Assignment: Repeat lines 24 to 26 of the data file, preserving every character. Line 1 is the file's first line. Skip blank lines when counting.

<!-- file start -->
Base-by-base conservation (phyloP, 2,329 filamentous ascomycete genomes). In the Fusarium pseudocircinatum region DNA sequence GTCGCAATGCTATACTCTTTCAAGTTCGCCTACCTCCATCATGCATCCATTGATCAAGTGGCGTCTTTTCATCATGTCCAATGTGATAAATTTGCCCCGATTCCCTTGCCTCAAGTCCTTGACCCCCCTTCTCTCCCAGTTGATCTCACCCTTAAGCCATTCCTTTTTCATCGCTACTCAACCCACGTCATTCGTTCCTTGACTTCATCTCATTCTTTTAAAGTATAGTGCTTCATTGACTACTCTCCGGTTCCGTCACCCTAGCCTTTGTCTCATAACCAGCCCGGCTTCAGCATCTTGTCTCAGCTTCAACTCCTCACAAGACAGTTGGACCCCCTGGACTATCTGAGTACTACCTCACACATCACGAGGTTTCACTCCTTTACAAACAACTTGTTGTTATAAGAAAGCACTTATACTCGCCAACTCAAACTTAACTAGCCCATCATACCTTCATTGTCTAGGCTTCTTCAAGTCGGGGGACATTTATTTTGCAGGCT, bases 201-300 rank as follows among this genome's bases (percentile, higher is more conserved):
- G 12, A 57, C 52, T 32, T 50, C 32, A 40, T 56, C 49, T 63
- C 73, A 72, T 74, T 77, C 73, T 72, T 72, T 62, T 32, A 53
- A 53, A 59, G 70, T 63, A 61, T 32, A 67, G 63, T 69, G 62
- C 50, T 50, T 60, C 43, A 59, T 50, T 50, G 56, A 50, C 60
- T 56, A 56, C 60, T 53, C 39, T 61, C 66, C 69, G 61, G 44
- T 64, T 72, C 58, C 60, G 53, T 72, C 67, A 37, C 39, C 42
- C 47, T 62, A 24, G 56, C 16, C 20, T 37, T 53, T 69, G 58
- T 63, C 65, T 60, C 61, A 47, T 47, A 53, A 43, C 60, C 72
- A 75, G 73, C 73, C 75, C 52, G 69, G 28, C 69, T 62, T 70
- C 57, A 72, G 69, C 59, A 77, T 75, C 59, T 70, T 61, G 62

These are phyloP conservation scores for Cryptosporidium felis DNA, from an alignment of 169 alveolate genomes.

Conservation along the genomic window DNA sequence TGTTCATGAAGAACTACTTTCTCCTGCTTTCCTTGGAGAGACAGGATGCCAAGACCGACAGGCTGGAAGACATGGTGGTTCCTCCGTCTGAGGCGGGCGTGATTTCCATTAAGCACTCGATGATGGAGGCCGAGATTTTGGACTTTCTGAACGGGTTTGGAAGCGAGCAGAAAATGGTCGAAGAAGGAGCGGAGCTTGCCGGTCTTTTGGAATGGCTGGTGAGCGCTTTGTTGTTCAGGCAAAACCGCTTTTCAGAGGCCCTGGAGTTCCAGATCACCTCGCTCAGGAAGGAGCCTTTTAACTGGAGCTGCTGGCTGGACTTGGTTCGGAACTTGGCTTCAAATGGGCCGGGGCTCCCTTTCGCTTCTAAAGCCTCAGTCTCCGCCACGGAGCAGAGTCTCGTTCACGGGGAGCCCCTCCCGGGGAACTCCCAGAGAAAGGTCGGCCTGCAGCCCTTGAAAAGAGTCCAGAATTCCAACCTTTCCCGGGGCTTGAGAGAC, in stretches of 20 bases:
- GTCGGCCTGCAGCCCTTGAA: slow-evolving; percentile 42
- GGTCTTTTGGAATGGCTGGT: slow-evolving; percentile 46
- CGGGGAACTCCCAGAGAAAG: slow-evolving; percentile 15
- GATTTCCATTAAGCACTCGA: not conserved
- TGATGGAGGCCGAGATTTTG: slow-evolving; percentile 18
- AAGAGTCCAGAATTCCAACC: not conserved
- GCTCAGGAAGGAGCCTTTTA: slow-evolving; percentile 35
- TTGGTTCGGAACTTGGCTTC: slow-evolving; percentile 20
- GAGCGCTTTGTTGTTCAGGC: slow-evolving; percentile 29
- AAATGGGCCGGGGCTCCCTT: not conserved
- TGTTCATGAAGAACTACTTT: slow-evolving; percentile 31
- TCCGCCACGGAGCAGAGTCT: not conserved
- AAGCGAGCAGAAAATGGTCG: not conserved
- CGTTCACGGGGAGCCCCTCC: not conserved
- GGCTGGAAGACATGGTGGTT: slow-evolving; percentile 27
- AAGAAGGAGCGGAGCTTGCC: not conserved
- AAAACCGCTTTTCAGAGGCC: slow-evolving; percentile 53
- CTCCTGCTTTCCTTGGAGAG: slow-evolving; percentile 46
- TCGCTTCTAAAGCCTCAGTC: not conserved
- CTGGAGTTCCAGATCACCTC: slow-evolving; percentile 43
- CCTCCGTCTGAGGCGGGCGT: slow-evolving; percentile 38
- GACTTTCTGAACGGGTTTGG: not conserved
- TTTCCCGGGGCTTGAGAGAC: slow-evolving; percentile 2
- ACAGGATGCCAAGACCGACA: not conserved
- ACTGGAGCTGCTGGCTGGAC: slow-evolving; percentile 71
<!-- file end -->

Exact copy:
- TGTTCATGAAGAACTACTTT: slow-evolving; percentile 31
- TCCGCCACGGAGCAGAGTCT: not conserved
- AAGCGAGCAGAAAATGGTCG: not conserved